Consequently, thanking God for what we are now does not mean that we want to stay what we are now. It does not, above all, mean that we can stay such with impunity. We must want to be better in the next now, and we must work to be better. God will give us the grace to be better, to be completely different. We must strive to cooperate with that grace as much as we can. But, an hour from now, we must again rejoice in what we are at that now. And so on to the following now, and the succeeding now; always, at every now, our will must be completely united with the will of God for all time and for eternity.

Therefore, as has been said, things cannot be different from what they are at any given now, or moment, because they are the way that God has arranged them. To want what God wants, particularly for ourselves, is to fulfill the counsel to cast our cares upon the Lord.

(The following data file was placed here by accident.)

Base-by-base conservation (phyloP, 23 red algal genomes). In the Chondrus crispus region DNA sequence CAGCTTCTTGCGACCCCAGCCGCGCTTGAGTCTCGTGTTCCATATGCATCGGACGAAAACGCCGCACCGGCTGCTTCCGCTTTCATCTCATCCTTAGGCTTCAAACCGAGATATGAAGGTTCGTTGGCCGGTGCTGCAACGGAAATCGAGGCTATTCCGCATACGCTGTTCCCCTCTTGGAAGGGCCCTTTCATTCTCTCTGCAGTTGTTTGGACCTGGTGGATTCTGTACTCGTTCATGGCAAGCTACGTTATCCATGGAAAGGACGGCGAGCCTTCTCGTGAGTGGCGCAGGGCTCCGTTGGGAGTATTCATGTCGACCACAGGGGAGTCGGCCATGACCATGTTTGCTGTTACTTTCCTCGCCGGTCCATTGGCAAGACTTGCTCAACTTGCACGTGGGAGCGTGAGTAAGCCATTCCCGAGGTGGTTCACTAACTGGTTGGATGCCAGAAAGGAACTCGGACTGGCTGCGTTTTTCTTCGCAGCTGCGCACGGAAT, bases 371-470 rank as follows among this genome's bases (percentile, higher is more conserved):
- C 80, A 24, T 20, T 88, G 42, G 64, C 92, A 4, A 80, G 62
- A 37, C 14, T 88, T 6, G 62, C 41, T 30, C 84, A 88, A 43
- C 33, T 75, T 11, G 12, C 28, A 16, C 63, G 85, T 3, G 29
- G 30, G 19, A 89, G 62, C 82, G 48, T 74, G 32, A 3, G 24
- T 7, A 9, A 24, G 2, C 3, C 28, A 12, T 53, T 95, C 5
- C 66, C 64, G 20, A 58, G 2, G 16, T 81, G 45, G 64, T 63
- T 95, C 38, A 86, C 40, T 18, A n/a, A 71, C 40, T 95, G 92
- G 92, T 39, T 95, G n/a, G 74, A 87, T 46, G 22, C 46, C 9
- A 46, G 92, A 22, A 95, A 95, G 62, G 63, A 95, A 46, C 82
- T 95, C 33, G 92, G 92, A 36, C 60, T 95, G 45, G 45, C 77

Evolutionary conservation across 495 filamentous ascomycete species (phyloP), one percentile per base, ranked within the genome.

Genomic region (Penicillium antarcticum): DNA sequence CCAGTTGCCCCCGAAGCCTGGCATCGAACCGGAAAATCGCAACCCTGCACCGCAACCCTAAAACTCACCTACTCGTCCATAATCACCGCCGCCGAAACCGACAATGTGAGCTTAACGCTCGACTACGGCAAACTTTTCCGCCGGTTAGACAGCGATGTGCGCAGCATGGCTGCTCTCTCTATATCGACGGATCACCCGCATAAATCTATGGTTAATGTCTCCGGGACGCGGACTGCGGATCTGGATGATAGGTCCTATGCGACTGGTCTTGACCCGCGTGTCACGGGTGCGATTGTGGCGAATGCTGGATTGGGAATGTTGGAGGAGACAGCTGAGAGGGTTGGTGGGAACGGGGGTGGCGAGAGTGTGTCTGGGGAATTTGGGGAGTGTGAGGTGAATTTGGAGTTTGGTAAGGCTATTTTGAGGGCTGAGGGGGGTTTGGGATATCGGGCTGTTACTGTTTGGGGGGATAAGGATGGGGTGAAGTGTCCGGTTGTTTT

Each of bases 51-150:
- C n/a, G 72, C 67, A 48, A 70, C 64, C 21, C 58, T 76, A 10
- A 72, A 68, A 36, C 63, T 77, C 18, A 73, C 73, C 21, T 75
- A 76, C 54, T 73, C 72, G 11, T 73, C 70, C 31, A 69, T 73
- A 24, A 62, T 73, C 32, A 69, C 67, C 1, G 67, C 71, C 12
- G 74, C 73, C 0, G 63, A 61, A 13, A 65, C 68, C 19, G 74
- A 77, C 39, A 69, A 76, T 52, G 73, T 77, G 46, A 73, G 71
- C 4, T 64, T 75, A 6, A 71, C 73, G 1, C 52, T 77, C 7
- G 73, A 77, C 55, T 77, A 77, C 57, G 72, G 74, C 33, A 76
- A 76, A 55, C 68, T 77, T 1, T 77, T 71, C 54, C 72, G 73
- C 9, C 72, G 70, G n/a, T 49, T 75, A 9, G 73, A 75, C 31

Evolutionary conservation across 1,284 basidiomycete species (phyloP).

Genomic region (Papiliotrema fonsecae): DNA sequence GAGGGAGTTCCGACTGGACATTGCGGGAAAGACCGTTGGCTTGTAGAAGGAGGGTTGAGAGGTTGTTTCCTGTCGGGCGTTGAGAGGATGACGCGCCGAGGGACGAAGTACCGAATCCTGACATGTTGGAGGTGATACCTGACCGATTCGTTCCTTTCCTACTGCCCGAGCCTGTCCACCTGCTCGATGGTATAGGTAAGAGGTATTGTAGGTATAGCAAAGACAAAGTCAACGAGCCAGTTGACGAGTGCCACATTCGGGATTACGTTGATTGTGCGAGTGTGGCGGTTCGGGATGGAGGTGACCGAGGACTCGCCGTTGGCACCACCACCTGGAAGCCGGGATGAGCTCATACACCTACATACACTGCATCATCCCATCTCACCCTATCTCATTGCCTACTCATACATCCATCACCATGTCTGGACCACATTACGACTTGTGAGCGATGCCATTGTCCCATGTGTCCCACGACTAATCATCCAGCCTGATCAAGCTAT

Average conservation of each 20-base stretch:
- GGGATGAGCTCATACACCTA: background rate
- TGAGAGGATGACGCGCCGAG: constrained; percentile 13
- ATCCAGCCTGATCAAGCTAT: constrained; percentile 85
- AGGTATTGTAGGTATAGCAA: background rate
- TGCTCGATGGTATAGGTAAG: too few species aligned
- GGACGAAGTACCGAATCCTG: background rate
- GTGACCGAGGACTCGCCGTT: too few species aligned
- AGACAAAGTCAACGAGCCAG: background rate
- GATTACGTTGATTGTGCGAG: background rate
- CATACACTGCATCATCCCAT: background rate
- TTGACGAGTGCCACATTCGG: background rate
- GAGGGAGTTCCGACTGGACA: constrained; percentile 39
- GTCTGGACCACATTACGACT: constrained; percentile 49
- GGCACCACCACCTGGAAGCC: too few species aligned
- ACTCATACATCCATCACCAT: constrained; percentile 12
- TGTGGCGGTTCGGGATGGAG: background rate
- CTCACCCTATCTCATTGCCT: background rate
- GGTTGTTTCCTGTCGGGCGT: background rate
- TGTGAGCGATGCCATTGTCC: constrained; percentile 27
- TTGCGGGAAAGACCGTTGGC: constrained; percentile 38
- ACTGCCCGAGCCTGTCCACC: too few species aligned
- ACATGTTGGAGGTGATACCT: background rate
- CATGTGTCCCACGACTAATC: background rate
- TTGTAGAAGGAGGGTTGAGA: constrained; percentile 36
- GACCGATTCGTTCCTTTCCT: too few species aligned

To want what we are now, and to strive to be a saint in the next moment; and as the next now comes along, to want what is at that new now, but strive to be better in the following now — what is that but finding Heaven right here on earth? For what is Heaven? Heaven is where there is no past and no future, but only the present — an endless, eternal, infinite succession of nows, in which our will will be completely united with the will of God.

Editor’s note: This article is from a chapter in The Handbook of Spiritual Perfectionwhich is available from Sophia Institute Press.

Fr. Philip Dion

By

Philip E. Dion (1910-1994) was a gifted teacher, writer, and retreat master. He wrote five books and numerous articles that reflect his humor, compassion, and strong ability to encourage. Formerly Dean of the Graduate School of St. John's University, New York and the Seminary of Our Lady of the Angels in Albany, N.Y., Fr. Dion taught and worked at universities and parishes across the world.